Tin Tin did it, Lara Croft did it, and even Donald, Bugs, and Mickey did it. Travel to Tibet, that is—not the actual Himalayan country (since 1951 a part of the People’s Republic of China) but the mythical place that has existed in the Western popular imagination since Europeans first arrived there 800 years ago.
This gap between reality and illusion is the very Buddhist focus of Hero, Villain, Yeti: Tibet in Comics, at the Rubin Museum of Art, an exhibition that examines Western projections and fantasies about Tibet through comic books that feature it as a locale or a story element. The show—organized by the museum’s former chief curator, Martin Brauen—includes over 50 comics from the United States, Europe, India, and Japan dating from the 1940s to last year. In them, Tibet is depicted variously as a seat of ancient wisdom, a political cause, and, more recently, as a region grappling with 21st-century problems, which are often exacerbated by the stereotyping of its culture and inhabitants by the rest of the world.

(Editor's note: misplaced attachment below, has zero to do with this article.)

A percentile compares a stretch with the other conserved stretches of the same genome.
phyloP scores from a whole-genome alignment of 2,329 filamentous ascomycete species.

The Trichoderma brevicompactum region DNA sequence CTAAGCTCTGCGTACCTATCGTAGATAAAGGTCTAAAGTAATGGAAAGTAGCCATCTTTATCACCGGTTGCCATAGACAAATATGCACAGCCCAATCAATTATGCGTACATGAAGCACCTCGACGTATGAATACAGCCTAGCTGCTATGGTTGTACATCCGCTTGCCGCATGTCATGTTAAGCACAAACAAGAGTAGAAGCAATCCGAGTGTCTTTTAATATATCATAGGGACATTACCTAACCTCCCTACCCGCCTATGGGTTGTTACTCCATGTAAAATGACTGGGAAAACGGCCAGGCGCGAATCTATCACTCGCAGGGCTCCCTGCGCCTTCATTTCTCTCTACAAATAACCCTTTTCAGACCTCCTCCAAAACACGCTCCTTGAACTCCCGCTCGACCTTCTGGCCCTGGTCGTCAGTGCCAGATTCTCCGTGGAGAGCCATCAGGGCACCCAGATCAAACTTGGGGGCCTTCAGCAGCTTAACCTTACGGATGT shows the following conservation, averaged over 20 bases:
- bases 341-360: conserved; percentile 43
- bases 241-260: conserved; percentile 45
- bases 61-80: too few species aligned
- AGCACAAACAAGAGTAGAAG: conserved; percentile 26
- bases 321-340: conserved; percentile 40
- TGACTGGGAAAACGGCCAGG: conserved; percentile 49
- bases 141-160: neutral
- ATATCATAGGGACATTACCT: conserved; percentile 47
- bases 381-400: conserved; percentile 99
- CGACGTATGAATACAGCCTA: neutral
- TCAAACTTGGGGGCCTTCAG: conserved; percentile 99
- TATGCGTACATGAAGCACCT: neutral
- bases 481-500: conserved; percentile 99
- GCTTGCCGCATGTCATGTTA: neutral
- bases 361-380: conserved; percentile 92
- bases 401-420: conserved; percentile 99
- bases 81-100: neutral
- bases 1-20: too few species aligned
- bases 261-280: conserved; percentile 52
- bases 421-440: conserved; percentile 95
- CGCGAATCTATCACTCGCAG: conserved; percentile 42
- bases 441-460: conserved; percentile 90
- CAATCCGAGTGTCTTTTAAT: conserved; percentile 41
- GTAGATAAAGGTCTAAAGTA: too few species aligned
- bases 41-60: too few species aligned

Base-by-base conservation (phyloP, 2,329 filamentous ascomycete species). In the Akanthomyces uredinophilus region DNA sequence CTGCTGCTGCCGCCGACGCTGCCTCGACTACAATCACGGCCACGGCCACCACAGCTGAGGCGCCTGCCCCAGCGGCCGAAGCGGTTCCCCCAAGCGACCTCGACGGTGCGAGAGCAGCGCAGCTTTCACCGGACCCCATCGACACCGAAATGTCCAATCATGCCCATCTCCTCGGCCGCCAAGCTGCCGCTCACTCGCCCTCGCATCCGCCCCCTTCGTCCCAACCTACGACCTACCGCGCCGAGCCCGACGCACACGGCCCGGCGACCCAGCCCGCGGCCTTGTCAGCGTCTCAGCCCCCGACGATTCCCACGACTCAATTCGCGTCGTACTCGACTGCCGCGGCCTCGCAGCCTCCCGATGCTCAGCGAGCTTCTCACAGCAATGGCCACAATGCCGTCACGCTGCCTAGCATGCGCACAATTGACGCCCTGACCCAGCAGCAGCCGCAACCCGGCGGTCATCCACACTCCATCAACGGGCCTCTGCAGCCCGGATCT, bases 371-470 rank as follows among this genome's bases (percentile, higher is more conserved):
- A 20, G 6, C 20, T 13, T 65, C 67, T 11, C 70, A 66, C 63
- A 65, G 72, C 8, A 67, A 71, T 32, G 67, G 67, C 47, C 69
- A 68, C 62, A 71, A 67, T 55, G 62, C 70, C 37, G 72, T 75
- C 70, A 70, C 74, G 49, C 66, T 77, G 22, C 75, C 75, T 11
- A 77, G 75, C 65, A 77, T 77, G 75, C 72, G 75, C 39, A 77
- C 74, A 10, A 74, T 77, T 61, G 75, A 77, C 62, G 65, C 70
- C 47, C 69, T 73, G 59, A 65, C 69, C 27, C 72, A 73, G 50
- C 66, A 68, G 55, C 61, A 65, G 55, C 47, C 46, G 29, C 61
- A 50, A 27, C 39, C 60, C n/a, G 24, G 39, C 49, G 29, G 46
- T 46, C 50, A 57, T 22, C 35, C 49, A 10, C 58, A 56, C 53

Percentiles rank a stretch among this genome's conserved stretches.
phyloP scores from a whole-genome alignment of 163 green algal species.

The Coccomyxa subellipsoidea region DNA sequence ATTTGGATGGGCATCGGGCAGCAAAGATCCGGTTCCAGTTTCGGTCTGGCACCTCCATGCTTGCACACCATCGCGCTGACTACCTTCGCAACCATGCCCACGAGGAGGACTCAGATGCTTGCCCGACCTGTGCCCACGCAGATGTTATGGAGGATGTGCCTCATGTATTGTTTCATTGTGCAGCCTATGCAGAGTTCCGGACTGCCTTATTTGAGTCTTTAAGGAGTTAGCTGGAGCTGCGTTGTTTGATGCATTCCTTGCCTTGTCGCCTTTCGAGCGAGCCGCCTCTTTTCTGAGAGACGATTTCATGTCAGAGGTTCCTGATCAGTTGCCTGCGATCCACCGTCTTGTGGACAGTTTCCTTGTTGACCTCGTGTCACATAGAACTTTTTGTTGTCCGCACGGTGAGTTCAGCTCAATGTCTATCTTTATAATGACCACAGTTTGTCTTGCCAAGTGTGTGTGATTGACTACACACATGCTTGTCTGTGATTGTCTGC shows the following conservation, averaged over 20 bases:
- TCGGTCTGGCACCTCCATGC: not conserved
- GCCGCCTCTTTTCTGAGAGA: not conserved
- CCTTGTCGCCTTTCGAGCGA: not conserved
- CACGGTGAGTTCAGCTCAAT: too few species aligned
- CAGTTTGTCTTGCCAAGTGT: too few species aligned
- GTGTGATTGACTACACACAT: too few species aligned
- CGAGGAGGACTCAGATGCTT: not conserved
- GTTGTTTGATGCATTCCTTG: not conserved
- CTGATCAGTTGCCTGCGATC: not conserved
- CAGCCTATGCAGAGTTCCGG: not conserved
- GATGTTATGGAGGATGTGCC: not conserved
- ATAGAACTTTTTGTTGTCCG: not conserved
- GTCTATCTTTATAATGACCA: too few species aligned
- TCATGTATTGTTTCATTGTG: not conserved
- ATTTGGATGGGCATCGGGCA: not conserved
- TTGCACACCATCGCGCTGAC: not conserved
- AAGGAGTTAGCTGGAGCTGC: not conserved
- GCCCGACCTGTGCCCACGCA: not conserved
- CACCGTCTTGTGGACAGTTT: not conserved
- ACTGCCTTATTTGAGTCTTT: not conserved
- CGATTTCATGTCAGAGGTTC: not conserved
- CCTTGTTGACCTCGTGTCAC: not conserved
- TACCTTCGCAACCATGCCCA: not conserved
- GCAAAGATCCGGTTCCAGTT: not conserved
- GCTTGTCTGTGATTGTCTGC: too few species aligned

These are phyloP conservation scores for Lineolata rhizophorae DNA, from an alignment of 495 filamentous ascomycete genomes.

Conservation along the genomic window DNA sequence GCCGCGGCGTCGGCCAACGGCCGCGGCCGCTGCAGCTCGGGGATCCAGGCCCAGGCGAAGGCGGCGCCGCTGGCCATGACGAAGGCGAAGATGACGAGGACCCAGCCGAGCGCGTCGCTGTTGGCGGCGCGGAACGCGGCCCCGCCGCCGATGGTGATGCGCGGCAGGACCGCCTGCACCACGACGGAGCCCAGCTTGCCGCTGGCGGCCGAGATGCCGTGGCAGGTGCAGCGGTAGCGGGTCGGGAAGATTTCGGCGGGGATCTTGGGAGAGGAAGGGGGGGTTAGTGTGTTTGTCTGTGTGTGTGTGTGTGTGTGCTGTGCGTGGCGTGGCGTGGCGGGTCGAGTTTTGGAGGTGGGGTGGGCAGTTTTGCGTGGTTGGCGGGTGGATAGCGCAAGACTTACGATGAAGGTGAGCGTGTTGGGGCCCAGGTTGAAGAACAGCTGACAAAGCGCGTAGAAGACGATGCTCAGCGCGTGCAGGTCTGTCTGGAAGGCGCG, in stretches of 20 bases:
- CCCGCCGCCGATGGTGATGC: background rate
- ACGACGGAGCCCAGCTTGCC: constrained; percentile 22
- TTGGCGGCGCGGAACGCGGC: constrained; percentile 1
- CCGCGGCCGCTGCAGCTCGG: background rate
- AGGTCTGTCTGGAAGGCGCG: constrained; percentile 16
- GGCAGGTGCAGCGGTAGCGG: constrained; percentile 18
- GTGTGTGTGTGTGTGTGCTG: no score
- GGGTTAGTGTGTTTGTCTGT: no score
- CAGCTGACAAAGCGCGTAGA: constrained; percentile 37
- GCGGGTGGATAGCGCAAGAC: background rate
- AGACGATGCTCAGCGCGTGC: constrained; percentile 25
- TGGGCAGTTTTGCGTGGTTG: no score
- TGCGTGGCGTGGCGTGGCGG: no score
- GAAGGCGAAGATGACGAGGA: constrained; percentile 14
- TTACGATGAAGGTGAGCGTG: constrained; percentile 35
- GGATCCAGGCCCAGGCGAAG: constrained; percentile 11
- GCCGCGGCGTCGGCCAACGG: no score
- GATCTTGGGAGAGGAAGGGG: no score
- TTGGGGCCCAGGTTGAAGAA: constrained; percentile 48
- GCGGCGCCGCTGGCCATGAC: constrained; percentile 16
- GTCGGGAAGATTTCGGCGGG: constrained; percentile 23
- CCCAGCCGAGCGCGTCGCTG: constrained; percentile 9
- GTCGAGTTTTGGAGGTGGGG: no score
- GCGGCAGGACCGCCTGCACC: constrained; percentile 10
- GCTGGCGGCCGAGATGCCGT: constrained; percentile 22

Exotic descriptions of Tibet’s folk customs and unique form of esoteric Buddhism have filtered back to the West since the time of Marco Polo. Describing the denizens of the Chinese province of Tibet, Polo wrote in the 13th century, “Among this people, too, you find the best enchanters and astrologers that exist in all that quarter of the world; they perform such extraordinary marvels and sorceries by diabolic art that it astounds one to see or even hear of them.”
The relatively recent conception of Tibet as a peaceful realm ruled by benevolent spiritual masters can be traced to the writings of Helena Petrovna Blavatsky (1831–1891), cofounder of the Theosophical Society. Blavatsky—who claimed she was a Tibetan Buddhist, although she had never been to Tibet— believed she was in psychic communication with a race of living Tibetan mahatmas, whose revelations formed the basis of her teachings.
This image was reinforced by books like James Hilton’s 1933 novel Lost Horizon, which describes a brotherhood of white sages living in a Himalayan paradise called Shangri-La, and by the 1956 publication of The Third Eye, which purported to be the autobiography of a Tibetan called T. Lobsang Rampa but in fact had been penned by an Englishman, Cyril Henry Hoskin.
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